Public works holds questionable closed meeting

From notes submitted by Lewis Edwards

The Public Works Committee met in closed session with Waste Industries, Inc., on Monday. Feb 20, for approximately 30 minutes.

The meeting was closed immediately after being called to order by committee Chair Ranger Wilkerson when Moss indicated that representatives from Waste Industries, Inc. wanted contract provisions and price quotes to be confidential so that competiton would not undercut their proposal.

Four members of Waste Industries, Inc. attended. Billy Williams of the Oxford branch of Waste Industries was present as well as Frank Lorick, the Central Division Vice President. Committee member Mary Emma Evans came late to the meeting, as did Henderson City Council member Lonnie Davis. James Morgan and Mark Warren also attended for the city. Pam Grissom took minutes for the meeting.

No members of the media were present.

The legality of the closed meeting is questionable. North Carolina General Statutes specify a limited number of circumstances under which a meeting may be closed. By this reporter’s reading of the statutes, the request of a bidder not to be undercut does not qualify under the statute. The relevent statute is posted below for the reader’s evaluation:

North Carolina General Statute 143-318.11. Closed sessions

(a) Permitted Purposes. –It is the policy of this State that closed sessions shall be held only when required to permit a public body to act in the public interest as permitted in this section. A public body may hold a closed session and exclude the public only when a closed session is required:

(1) To prevent the disclosure of information that is privileged or confidential pursuant to the law of this State or of the United States, or not considered a public record within the meaning of Chapter 132 of the General Statutes.

(2) To prevent the premature disclosure of an honorary degree, scholarship, prize, or similar award.

(3) To consult with an attorney employed or retained by the public body in order to preserve the attorney-client privilege between the attorney and the public body, which privilege is hereby acknowledged. General policy matters may not be discussed in a closed session and nothing herein shall be construed to permit a public body to close a meeting that otherwise would be open merely because an attorney employed or retained by the public body is a participant. The public body may consider and give instructions to an attorney concerning the handling or settlement of a claim, judicial action, mediation, arbitration, or administrative procedure. If the public body has approved or considered a settlement, other than a malpractice settlement by or on behalf of a hospital, in closed session, the terms of that settlement shall be reported to the public body and entered into its minutes as soon as possible within a reasonable time after the settlement is concluded.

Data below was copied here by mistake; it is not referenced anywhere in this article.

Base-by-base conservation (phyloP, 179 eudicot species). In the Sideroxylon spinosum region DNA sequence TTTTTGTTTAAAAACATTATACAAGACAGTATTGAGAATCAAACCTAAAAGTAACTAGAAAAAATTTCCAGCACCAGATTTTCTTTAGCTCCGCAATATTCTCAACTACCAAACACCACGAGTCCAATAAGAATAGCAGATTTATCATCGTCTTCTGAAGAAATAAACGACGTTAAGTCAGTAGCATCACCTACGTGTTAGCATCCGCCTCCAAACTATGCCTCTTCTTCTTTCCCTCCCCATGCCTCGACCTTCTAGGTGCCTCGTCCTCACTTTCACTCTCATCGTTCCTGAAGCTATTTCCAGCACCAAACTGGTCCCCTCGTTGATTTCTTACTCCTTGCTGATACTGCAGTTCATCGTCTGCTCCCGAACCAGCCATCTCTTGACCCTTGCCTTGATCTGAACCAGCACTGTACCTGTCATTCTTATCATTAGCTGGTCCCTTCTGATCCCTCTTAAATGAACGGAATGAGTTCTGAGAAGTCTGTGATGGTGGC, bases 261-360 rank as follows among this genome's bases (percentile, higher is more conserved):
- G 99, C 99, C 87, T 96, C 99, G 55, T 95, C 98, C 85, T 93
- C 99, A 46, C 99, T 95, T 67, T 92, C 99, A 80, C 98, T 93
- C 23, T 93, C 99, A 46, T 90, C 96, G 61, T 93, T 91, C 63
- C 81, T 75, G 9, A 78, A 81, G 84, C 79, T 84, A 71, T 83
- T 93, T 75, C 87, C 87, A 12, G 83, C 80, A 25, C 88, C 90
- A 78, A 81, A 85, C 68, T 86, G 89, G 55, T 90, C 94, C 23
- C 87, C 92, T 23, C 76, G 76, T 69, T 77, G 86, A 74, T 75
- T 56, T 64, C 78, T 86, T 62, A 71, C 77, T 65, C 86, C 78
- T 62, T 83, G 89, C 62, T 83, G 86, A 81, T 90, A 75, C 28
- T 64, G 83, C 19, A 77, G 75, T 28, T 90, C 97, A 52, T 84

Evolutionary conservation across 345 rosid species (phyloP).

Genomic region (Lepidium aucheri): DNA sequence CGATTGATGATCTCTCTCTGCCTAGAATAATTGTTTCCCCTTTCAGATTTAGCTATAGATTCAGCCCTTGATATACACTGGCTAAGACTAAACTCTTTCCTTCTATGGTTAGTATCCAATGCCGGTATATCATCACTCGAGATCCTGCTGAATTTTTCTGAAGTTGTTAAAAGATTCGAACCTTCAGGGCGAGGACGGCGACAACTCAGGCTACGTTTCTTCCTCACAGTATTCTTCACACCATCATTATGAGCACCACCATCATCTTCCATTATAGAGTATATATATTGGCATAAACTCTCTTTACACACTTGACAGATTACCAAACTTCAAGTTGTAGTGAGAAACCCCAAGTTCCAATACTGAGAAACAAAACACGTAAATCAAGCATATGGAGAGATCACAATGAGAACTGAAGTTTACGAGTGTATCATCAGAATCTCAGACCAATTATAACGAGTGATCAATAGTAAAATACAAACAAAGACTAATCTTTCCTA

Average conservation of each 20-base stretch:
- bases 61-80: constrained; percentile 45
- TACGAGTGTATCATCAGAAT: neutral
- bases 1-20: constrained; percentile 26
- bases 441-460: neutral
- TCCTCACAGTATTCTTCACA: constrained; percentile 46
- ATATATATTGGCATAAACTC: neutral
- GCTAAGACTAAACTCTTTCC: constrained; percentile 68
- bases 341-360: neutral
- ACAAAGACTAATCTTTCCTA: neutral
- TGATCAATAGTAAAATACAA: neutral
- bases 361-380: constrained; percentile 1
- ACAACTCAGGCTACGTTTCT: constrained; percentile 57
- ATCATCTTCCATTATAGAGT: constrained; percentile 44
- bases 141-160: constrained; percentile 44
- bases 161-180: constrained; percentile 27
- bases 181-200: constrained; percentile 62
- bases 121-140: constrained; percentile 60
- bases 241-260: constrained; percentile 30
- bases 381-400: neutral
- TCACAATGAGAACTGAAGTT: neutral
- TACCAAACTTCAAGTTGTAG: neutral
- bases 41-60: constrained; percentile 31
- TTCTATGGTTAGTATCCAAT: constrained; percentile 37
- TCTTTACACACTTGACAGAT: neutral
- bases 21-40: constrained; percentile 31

(4) To discuss matters relating to the location or expansion of industries or other businesses in the area served by the public body, including agreement on a tentative list of economic development incentives that may be offered by the public body in negotiations. The action approving the signing of an economic development contract or commitment, or the action authorizing the payment of economic development expenditures, shall be taken in an open session.

(5) To establish, or to instruct the public body’s staff or negotiating agents concerning the position to be taken by or on behalf of the public body in negotiating (i) the price and other material terms of a contract or proposed contract for the acquisition of real property by purchase, option, exchange, or lease; or (ii) the amount of compensation and other material terms of an employment contract or proposed employment contract.

(6) To consider the qualifications, competence, performance, character, fitness, conditions of appointment, or conditions of initial employment of an individual public officer or employee or prospective public officer or employee; or to hear or investigate a complaint, charge, or grievance by or against an individual public officer or employee. General personnel policy issues may not be considered in a closed session. A public body may not consider the qualifications, competence, performance, character, fitness, appointment, or removal of a member of the public body or another body and may not consider or fill a vacancy among its own membership except in an open meeting. Final action making an appointment or discharge or removal by a public body having final authority for the appointment or discharge or removal shall be taken in an open meeting.

(7) To plan, conduct, or hear reports concerning investigations of alleged criminal misconduct.

(8) To formulate plans by a local board of education relating to emergency response to incidents of school violence.

(9) To discuss and take action regarding plans to protect public safety as it relates to existing or potential terrorist activity and to receive briefings by staff members, legal counsel, or law enforcement or emergency service officials concerning actions taken or to be taken to respond to such activity.

(b) Repealed by Laws 1991, c. 694, § 4.

(c) Calling a Closed Session.–A public body may hold a closed session only upon a motion duly made and adopted at an open meeting. Every motion to close a meeting shall cite one or more of the permissible purposes listed in subsection (a) of this section. A motion based on subdivision (a)(1) of this section shall also state the name or citation of the law that renders the information to be discussed privileged or confidential. A motion based on subdivision (a)(3) of this section shall identify the parties in each existing lawsuit concerning which the public body expects to receive advice during the closed session.

(d) Repealed by Laws 1993, c. 570, § 2, eff. Oct. 1, 1994.